Throughout the semester, we will explore the idea of research as conversation. Research is not a matter of finding a certain number of sources to plug into a paper. It is about identifying, accessing, and exploring the conversation occurring around any given topic. Conversations are happening everywhere – in town hall forums, at conferences, on blogs, in newspapers and magazines, in government agencies, through primary sources and government documents, public opinion data, and in academic journals and books. You will learn how to explore as many facets of a conversation as possible in order for you to contribute meaningfully to it. That’s the goal of research.
This lab, developed originally by Julie Gilbert, will give you an in-depth experience delving into how political scientists find, use, create, and share information. By delving into tools of the trade, you will gain a deeper understanding that will help you with all of your political science courses - and beyond.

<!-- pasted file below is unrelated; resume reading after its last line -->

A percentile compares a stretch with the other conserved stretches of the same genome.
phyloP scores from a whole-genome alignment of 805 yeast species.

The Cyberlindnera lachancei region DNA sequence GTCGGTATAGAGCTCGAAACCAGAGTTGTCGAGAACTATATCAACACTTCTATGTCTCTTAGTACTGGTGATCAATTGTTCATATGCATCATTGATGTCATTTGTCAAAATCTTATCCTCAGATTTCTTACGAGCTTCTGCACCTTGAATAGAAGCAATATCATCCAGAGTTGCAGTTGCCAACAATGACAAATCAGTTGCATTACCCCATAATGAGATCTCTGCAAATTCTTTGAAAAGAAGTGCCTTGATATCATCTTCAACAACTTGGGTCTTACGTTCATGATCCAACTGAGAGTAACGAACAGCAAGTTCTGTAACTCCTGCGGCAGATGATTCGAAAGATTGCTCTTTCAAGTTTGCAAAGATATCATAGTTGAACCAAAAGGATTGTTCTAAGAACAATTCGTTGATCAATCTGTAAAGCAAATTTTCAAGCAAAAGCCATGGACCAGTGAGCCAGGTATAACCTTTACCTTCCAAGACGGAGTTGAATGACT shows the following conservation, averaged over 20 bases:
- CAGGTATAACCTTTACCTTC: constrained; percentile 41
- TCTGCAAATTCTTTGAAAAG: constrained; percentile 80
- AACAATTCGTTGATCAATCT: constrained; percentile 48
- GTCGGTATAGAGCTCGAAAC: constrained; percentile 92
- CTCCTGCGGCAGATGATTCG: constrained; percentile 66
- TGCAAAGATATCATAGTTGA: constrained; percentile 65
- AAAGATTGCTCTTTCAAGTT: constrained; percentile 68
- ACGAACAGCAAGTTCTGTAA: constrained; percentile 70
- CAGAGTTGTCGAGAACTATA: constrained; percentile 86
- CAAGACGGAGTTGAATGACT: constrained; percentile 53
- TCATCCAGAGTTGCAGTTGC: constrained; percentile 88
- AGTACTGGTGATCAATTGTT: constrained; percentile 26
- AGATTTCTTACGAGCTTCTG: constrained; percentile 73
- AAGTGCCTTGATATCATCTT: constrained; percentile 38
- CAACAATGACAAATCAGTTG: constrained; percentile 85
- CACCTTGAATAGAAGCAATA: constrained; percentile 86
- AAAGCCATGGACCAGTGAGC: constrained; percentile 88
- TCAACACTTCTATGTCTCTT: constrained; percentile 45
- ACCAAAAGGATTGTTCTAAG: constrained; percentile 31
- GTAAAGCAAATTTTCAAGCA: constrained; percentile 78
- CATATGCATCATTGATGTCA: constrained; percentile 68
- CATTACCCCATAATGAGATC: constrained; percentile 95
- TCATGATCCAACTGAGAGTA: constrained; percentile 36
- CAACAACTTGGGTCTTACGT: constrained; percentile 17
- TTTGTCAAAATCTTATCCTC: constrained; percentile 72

Photo courtesy of the National Archives
"As civilized human beings, we are the inheritors, neither of an inquiry about ourselves and the world, nor of an accumulating body of information, but of a conversation, begun in the primeval forests and extended and made more articulate in the course of centuries. It is a conversation which goes on both in public and within each of ourselves. . . .
Education, properly speaking, is an initiation into the skill and partnership of this conversation in which we learn to recognize the voices, to distinguish the proper occassions of utterance, and in which we acquire the intellectual and moral habits appropriate to conversation. And it is this conversation which, in the end, gives place and character to every human activity and utterance."
Michael Oakeshott. The Voice of Poetry in the Conversation of Mankind: An Essay. London: Bowes & Bowes, 1959, 11.